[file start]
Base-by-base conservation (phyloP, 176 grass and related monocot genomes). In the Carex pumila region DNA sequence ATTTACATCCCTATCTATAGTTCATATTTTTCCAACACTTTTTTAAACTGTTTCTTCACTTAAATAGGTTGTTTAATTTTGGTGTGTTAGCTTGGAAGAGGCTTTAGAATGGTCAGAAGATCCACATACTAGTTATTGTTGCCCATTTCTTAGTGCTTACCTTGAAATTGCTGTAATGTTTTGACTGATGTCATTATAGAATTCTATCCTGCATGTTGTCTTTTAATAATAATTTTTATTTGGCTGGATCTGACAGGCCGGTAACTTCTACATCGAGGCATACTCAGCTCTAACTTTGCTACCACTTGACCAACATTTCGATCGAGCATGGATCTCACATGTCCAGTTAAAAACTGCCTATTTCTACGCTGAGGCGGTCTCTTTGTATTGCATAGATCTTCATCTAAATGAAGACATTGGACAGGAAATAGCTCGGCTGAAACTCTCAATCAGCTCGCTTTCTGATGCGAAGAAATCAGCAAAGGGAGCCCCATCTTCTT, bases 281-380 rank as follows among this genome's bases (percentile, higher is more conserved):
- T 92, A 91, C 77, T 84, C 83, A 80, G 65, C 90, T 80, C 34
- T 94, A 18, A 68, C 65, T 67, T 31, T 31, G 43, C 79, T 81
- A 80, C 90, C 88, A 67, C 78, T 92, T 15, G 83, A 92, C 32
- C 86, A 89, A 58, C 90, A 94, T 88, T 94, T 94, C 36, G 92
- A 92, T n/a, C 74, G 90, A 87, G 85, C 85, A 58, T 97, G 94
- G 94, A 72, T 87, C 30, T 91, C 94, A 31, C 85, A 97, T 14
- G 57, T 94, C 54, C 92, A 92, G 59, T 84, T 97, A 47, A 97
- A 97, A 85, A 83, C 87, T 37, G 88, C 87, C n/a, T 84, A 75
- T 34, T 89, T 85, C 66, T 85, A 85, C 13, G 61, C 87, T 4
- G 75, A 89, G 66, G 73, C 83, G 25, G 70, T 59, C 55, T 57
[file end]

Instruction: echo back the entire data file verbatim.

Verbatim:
Base-by-base conservation (phyloP, 176 grass and related monocot genomes). In the Carex pumila region DNA sequence ATTTACATCCCTATCTATAGTTCATATTTTTCCAACACTTTTTTAAACTGTTTCTTCACTTAAATAGGTTGTTTAATTTTGGTGTGTTAGCTTGGAAGAGGCTTTAGAATGGTCAGAAGATCCACATACTAGTTATTGTTGCCCATTTCTTAGTGCTTACCTTGAAATTGCTGTAATGTTTTGACTGATGTCATTATAGAATTCTATCCTGCATGTTGTCTTTTAATAATAATTTTTATTTGGCTGGATCTGACAGGCCGGTAACTTCTACATCGAGGCATACTCAGCTCTAACTTTGCTACCACTTGACCAACATTTCGATCGAGCATGGATCTCACATGTCCAGTTAAAAACTGCCTATTTCTACGCTGAGGCGGTCTCTTTGTATTGCATAGATCTTCATCTAAATGAAGACATTGGACAGGAAATAGCTCGGCTGAAACTCTCAATCAGCTCGCTTTCTGATGCGAAGAAATCAGCAAAGGGAGCCCCATCTTCTT, bases 281-380 rank as follows among this genome's bases (percentile, higher is more conserved):
- T 92, A 91, C 77, T 84, C 83, A 80, G 65, C 90, T 80, C 34
- T 94, A 18, A 68, C 65, T 67, T 31, T 31, G 43, C 79, T 81
- A 80, C 90, C 88, A 67, C 78, T 92, T 15, G 83, A 92, C 32
- C 86, A 89, A 58, C 90, A 94, T 88, T 94, T 94, C 36, G 92
- A 92, T n/a, C 74, G 90, A 87, G 85, C 85, A 58, T 97, G 94
- G 94, A 72, T 87, C 30, T 91, C 94, A 31, C 85, A 97, T 14
- G 57, T 94, C 54, C 92, A 92, G 59, T 84, T 97, A 47, A 97
- A 97, A 85, A 83, C 87, T 37, G 88, C 87, C n/a, T 84, A 75
- T 34, T 89, T 85, C 66, T 85, A 85, C 13, G 61, C 87, T 4
- G 75, A 89, G 66, G 73, C 83, G 25, G 70, T 59, C 55, T 57